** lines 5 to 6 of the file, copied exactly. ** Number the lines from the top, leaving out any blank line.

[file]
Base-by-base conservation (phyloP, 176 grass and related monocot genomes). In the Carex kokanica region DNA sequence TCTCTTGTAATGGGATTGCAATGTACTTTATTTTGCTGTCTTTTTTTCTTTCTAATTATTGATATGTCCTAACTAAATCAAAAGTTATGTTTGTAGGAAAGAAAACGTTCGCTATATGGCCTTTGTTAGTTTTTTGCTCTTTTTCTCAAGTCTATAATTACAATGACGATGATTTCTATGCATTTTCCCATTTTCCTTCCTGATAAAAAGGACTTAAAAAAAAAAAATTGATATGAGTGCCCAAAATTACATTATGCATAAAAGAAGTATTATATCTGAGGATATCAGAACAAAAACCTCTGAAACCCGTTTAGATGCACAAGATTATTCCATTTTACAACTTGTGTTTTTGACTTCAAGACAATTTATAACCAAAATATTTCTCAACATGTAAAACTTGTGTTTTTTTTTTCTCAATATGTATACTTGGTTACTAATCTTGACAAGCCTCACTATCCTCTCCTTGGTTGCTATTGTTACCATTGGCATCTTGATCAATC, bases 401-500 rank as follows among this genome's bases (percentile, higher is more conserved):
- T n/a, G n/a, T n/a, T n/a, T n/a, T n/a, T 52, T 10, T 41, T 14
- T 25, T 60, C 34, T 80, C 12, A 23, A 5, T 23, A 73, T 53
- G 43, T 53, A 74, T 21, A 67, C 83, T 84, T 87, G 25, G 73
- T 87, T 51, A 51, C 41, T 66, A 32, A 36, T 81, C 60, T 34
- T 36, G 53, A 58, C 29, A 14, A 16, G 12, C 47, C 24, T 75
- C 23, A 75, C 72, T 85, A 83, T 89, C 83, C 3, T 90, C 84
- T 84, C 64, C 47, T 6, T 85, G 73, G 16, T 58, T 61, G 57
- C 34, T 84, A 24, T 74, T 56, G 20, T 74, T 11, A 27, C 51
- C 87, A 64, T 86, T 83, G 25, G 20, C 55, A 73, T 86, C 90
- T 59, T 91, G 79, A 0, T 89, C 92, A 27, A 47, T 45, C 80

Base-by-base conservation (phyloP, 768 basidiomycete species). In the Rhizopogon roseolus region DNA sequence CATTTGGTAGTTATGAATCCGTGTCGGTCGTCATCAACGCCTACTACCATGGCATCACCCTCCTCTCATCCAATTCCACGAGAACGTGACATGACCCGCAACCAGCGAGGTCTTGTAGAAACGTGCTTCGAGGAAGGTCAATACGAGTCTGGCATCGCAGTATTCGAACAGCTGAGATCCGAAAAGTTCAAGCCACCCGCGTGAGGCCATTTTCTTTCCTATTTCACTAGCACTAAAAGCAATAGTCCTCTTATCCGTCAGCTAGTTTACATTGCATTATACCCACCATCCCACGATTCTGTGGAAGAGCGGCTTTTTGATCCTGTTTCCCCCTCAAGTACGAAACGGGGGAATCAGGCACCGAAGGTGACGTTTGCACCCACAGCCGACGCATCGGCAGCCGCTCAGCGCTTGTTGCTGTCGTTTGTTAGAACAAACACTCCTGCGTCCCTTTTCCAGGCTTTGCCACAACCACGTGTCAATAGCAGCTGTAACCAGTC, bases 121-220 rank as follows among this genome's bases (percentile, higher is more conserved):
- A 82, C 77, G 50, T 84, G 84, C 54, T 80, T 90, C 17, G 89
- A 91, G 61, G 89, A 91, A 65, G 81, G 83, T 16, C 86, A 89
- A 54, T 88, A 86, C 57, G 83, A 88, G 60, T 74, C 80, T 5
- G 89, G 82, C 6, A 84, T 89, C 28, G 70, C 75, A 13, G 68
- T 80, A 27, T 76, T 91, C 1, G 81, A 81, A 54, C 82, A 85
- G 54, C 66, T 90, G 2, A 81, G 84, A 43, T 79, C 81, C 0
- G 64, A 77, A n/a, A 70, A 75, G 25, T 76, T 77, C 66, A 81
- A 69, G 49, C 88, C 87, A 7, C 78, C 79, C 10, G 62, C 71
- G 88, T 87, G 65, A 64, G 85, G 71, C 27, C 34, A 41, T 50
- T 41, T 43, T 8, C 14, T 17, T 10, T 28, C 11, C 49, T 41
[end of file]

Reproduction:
- T 87, T 51, A 51, C 41, T 66, A 32, A 36, T 81, C 60, T 34
- T 36, G 53, A 58, C 29, A 14, A 16, G 12, C 47, C 24, T 75